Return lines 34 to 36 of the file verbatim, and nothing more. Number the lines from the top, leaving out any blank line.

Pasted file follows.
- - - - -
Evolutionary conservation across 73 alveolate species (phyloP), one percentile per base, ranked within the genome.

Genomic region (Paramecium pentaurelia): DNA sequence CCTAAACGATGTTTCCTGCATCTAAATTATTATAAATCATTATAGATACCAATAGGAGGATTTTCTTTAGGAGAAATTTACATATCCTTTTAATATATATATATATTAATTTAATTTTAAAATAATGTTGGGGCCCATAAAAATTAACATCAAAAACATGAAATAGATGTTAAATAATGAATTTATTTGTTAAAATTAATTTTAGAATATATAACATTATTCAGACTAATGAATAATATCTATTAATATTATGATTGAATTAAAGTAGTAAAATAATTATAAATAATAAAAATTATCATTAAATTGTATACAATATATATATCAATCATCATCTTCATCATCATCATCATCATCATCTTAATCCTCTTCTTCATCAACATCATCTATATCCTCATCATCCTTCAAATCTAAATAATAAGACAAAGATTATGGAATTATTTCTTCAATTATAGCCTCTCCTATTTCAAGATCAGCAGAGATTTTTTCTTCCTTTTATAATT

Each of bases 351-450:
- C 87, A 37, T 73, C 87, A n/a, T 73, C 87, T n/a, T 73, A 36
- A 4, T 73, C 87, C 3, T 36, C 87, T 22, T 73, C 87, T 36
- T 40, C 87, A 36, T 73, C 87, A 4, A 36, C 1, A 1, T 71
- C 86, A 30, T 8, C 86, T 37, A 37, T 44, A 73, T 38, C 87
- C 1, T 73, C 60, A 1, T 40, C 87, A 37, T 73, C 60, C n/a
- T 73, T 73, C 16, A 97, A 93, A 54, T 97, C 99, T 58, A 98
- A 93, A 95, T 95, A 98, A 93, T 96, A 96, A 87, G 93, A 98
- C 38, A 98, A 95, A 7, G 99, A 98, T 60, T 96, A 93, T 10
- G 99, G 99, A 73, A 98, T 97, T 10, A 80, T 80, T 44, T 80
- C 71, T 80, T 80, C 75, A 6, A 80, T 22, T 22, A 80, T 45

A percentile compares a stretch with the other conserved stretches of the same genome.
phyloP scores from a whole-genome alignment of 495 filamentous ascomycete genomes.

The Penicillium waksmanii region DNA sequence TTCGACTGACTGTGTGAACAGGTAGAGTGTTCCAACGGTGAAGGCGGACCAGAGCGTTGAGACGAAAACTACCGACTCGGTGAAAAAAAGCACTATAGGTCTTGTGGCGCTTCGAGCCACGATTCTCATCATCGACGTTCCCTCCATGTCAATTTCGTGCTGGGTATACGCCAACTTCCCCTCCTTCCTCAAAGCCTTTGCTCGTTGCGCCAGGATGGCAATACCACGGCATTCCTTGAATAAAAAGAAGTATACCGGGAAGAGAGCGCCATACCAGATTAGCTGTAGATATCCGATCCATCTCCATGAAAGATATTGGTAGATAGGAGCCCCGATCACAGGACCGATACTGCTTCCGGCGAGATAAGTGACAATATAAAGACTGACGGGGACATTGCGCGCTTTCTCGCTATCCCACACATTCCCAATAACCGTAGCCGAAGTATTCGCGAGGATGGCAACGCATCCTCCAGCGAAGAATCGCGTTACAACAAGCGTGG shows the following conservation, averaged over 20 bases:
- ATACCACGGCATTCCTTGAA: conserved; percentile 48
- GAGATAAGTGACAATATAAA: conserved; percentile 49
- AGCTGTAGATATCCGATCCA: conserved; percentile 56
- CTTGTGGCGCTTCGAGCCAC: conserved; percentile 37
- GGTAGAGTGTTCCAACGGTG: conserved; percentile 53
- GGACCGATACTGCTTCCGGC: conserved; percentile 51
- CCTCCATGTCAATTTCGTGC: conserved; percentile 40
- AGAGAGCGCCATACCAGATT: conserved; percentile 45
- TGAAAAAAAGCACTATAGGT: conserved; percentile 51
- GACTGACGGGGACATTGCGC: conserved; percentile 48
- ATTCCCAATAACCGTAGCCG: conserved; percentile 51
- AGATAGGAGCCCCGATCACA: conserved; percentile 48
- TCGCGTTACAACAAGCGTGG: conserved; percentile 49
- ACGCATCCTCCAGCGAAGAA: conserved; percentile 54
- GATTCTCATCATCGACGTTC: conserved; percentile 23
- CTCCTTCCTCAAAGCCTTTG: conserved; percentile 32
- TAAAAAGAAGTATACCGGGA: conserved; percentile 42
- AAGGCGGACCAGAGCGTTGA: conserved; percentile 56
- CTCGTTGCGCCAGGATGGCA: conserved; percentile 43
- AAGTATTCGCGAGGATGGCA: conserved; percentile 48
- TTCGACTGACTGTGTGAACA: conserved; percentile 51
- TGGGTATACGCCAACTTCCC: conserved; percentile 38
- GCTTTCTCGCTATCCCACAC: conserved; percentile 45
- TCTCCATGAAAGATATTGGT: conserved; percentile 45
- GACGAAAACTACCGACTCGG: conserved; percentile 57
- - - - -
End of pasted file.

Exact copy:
- AAGGCGGACCAGAGCGTTGA: conserved; percentile 56
- CTCGTTGCGCCAGGATGGCA: conserved; percentile 43
- AAGTATTCGCGAGGATGGCA: conserved; percentile 48